ACL Surgery Specialist in Houston, TX

Dr. Likover, a leading knee surgeon, performs arthroscopic ACL knee surgery in Houston to restore knee stability in patients with a tear of the anterior cruciate ligament, the most common major ligamentous tear of the knee.

Table of Contents

ACL Injury Symptoms

When a person tears their ACL, they usually say that the “knee popped out” or the “bone moved.” Subsequently, the injured person develops a swollen, painful knee because the ligament bleeds when it tears and fills the knee with blood.

Over a period of time, the blood disappears and the pain diminishes; the knee, however, remains unstable. The anterior cruciate ligament is a very important knee ligament for the stability of the knee. It is basically a “cable” or “rope,” and a tear of this ligament usually causes significant instability of the knee.

Effects of Injured ACL

Knee instability resulting from an injured ACL can severely affect the future function of the knee joint for sports requiring changing direction and work activities requiring lifting, climbing, and straining.

Further Injury Possible If Left Untreated

Once the knee becomes unstable as a result of ligamentous injury, the knee joint is much more prone to further injury, such as tearing one or both of the cartilages (menisci) and the development of loose bodies or arthritis over a period of time.

Overall, the knee has a tendency to deteriorate significantly if it remains unstable and the initial ligament injury is not treated properly.

Without ACL Surgery, 80% of Patients Develop Significant Secondary Problems

Orthopedists estimate that only about twenty percent of people who tear their anterior cruciate ligament and do not have surgical treatment do well over the years.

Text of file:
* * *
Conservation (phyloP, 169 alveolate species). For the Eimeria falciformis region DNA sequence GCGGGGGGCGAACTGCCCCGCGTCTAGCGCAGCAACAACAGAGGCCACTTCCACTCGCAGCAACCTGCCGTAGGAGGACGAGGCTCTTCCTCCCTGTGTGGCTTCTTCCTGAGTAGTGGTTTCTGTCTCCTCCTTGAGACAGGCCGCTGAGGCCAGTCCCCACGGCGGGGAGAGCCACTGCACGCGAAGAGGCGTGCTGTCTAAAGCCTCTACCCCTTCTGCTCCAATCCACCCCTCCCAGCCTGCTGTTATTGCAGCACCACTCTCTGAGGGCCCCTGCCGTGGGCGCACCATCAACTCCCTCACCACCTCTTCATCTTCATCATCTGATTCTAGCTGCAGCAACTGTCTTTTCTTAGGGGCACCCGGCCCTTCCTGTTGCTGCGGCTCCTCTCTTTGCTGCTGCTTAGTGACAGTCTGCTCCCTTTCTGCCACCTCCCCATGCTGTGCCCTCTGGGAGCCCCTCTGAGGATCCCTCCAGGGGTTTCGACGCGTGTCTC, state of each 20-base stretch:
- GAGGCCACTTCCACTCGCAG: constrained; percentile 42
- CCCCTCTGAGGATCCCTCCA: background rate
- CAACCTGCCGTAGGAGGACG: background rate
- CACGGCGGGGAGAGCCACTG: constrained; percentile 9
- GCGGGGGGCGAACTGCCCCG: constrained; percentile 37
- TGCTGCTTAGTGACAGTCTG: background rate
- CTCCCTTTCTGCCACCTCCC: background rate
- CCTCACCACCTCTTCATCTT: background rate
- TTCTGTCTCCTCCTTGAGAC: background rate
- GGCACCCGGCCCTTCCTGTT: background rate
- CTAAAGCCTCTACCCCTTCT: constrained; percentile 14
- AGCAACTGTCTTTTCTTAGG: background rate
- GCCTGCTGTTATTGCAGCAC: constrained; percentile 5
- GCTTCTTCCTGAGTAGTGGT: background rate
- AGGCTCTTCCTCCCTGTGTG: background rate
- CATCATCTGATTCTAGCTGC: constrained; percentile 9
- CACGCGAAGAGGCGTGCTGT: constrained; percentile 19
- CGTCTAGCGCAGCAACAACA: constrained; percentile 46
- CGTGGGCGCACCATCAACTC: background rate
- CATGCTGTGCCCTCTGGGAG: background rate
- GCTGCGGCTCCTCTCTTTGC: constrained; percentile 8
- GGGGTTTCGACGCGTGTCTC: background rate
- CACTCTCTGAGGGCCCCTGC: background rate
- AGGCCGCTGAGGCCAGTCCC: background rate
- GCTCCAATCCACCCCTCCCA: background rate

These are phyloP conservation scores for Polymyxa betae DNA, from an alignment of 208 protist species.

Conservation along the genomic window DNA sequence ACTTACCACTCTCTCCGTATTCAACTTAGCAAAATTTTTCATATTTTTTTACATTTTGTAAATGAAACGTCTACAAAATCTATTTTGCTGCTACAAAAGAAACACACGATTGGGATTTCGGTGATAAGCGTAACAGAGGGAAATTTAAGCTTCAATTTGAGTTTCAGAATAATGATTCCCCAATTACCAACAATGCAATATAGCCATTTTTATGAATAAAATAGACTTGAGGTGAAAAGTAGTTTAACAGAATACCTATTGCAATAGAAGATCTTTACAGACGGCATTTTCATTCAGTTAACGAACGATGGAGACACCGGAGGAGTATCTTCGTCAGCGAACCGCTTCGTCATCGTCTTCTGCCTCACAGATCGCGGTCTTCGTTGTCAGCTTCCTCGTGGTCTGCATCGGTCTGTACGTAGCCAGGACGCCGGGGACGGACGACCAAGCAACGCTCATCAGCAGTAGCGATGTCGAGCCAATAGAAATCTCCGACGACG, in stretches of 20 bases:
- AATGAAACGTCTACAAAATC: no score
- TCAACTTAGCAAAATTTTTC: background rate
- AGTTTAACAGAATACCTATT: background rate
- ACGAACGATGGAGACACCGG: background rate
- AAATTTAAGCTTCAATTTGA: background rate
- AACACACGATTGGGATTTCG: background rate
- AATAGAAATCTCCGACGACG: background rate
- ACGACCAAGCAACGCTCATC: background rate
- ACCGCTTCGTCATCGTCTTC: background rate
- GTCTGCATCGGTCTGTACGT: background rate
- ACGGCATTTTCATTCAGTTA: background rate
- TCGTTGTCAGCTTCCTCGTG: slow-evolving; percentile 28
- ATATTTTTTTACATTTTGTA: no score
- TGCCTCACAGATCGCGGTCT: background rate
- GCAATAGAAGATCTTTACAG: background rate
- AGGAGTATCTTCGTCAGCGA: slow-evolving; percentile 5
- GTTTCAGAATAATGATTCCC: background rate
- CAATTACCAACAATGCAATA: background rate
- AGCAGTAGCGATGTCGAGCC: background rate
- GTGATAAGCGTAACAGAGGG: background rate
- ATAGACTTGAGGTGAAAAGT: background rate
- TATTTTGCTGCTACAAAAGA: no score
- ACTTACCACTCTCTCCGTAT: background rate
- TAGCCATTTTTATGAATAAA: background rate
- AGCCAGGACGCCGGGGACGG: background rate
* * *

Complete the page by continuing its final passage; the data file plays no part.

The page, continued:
Eighty percent of the people who tear their anterior cruciate ligament and who leave it untreated will develop significant secondary problems with their knee requiring various surgical procedures.

Secondary problems include the development of torn cartilages, loose bodies, arthritis, or a painful knee. Women tend to do worse with an untreated anterior cruciate ligament injury than do men.

ACL Reconstruction for Athletes

For athletic individuals who wish to continue playing vigorous sports and other high demand activities, ACL reconstruction should be performed to restore knee stability. If one feels that his or her athletic career is near its end and they have become less active, then ACL surgery is not required.

Dr. Likover does not recommend continuing to play sports on an unstable knee, as it has been shown repeatedly that the knee will go on to develop multiple problems as a result of the instability.

Arthroscopic ACL Reconstruction

Diagram with different parts of the knee labeled

Arthroscopic anterior cruciate reconstruction is a major advancement in the treatment of an acute or chronic tear of the anterior cruciate ligament.

Since 1987, arthroscopic technology has advanced to allow for ligament reconstruction of the knee without cutting the knee open.

Dr. Likover was one of the first orthopedists in Houston to perform this type of procedure, and since 1987 he has performed over 1,200 of these procedures.

About the Procedure

Arthroscopic photos of normal vs. torn ACL
At the time of surgery prior to reconstruction of the ligament, a complete diagnostic arthroscopy of the knee is performed. All other damage, including torn cartilages, bone chips, or any other problem within the knee, is repaired prior to ligament reconstruction.